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Violating domestic abuse injunction — Sufficiency of the evidence

State v. Kenney Wayne Madlock, 2012AP1439-CR, District 1, 1/15/13

Court of appeals decision (1-judge; not eligible for publication); case activity

Violating domestic abuse injunction — Sufficiency of the evidence

The evidence was sufficient to support conviction at a bench trial for violating an injunction that required Madlock to avoid the residence of T.M., who had asked for the injunction. T.M. testified that Madlock drove down the street while she was outside her house, stopped, backed up and parked, stared at her, and then drove away. (¶¶3-4). Madlock admitted driving down the street where T.M. lived and seeing her outside, but denied stopping because that “would have violated” the injunction. (¶6). The trial court believed T.M., not Madlock. (¶7). Thus:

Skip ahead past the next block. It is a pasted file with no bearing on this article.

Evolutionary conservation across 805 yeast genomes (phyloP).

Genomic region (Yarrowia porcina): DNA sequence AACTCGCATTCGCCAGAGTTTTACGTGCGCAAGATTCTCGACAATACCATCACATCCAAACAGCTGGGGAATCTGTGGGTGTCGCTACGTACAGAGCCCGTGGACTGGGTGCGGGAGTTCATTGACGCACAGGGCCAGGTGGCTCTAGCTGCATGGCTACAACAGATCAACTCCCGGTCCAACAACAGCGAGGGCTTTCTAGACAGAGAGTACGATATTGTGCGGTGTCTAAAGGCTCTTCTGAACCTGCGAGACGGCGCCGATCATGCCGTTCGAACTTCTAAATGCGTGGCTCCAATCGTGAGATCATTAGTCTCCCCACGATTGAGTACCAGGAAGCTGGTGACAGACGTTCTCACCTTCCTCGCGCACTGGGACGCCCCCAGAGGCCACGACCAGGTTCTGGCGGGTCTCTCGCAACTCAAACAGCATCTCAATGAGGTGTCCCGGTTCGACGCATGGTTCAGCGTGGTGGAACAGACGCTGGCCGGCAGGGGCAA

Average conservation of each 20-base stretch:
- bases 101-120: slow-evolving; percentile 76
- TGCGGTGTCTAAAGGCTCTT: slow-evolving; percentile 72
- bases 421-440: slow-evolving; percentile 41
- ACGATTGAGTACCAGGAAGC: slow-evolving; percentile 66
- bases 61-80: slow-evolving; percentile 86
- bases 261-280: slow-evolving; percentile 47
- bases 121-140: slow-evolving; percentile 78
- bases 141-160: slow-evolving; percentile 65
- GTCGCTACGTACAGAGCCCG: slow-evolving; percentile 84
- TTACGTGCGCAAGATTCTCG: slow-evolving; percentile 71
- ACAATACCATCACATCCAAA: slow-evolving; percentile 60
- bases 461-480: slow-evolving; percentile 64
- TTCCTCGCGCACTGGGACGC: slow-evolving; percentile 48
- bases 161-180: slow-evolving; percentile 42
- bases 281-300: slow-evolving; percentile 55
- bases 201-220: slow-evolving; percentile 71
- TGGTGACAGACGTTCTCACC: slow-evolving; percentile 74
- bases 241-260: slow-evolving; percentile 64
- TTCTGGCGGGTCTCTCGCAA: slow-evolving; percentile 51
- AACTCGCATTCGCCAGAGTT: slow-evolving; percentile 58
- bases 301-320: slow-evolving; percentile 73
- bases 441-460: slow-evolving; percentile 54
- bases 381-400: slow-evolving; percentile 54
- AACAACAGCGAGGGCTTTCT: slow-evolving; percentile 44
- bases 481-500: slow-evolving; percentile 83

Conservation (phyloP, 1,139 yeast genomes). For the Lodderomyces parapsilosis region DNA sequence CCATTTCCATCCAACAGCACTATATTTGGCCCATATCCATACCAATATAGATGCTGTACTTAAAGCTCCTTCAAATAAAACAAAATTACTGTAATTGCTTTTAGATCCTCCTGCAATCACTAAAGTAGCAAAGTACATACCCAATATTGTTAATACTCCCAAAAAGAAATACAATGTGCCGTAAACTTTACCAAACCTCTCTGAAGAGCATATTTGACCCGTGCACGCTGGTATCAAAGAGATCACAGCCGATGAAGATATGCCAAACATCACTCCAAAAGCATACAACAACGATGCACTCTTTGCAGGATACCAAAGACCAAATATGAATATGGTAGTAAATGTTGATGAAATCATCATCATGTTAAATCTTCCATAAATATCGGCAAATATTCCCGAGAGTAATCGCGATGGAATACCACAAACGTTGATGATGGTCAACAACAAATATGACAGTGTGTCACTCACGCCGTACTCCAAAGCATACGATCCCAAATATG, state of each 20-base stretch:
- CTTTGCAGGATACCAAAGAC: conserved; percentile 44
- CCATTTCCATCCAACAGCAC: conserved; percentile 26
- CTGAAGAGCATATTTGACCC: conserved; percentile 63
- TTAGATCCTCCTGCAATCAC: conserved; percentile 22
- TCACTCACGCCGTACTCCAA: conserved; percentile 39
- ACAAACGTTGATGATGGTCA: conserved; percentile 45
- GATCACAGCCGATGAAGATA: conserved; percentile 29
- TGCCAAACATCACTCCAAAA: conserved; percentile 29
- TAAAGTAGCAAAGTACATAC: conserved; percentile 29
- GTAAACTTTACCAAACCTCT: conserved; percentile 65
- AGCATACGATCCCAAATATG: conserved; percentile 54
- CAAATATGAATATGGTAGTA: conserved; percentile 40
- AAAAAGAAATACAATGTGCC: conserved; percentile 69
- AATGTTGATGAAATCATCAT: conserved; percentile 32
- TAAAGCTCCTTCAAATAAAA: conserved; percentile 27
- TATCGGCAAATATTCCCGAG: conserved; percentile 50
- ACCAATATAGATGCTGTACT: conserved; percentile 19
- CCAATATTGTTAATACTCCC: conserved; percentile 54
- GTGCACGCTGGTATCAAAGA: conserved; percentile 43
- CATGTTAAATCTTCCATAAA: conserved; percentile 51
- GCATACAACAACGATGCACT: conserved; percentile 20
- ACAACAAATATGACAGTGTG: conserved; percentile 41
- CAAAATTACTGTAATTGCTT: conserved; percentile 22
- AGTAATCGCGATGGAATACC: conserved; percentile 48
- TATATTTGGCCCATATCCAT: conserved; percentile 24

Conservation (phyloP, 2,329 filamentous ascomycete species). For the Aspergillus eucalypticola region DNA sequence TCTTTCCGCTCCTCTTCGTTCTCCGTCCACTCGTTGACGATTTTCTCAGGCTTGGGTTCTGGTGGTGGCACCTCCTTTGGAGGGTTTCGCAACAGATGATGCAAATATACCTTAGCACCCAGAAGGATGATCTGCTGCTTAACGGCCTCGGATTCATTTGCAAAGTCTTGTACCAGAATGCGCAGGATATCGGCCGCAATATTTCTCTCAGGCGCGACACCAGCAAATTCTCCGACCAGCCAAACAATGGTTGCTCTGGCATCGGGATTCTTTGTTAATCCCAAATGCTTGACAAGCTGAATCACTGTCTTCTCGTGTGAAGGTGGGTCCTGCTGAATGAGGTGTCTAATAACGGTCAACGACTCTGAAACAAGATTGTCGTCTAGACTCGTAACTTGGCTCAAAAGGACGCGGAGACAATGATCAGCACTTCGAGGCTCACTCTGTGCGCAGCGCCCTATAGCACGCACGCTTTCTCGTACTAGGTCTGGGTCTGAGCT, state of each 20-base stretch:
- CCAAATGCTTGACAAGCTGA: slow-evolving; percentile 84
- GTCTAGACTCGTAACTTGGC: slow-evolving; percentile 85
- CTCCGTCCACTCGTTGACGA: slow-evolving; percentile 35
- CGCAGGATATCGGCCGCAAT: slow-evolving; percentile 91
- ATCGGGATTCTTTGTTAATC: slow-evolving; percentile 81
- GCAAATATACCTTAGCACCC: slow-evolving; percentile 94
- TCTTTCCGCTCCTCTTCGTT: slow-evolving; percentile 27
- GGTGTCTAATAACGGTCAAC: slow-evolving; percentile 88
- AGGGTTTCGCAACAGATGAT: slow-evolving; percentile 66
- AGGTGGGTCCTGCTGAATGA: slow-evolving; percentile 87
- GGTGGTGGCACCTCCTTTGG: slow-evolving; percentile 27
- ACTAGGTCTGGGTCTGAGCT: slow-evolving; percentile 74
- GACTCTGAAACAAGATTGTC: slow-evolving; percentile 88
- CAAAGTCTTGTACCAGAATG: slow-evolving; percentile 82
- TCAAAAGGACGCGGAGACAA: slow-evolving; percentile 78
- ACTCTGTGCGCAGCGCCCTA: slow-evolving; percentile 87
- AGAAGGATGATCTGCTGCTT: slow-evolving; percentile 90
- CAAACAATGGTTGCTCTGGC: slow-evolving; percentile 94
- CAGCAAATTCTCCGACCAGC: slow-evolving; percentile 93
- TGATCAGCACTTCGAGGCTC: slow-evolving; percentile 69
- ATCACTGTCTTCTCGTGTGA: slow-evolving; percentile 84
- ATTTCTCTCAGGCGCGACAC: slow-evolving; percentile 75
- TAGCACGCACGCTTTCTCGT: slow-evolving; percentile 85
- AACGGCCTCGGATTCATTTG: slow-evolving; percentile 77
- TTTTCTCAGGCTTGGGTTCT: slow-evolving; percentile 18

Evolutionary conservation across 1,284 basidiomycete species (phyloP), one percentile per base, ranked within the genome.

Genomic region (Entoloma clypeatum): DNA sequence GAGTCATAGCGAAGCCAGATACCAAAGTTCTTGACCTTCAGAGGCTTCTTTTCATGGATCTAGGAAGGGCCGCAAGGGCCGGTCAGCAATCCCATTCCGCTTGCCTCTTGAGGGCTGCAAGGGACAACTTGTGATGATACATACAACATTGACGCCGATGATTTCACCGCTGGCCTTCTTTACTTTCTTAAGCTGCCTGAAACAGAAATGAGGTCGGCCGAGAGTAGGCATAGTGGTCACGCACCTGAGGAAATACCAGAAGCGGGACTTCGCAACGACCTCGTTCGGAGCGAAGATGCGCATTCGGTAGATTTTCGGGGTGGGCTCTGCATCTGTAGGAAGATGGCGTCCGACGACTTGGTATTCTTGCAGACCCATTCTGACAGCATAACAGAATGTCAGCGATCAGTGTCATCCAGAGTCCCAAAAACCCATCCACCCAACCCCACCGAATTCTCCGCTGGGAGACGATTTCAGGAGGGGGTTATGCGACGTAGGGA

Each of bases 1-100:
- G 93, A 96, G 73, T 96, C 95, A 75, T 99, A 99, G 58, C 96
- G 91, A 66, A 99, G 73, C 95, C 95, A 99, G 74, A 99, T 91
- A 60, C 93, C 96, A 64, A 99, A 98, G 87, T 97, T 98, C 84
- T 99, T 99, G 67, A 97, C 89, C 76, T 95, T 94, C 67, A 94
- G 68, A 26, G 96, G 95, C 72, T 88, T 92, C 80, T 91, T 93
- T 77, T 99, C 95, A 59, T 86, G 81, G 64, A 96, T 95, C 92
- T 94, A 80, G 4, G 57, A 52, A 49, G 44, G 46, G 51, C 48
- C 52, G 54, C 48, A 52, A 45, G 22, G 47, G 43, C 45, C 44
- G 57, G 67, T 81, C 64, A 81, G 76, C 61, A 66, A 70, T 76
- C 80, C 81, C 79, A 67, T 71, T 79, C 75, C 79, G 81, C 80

¶10      Given T.M.’s testimony, which the trial court found credible, and Madlock’s awareness that had he stopped in front of T.M.’s house, as T.M. testified he did, he would have violated the injunction, any contention that the evidence does not support the trial court’s conclusion that he knowingly violated the injunction’s direction to “avoid” T.M.’s “residence” borders on the frivolous. Further, given the trial court’s findings, this case is not, as Madlock seems to contend, his merely driving on a public street past T.M.’s house—either inadvertently or unknowingly.  The harassment order required that Madlock “avoid” T.M.’s house.  He knowingly did not.  Accordingly, we affirm.

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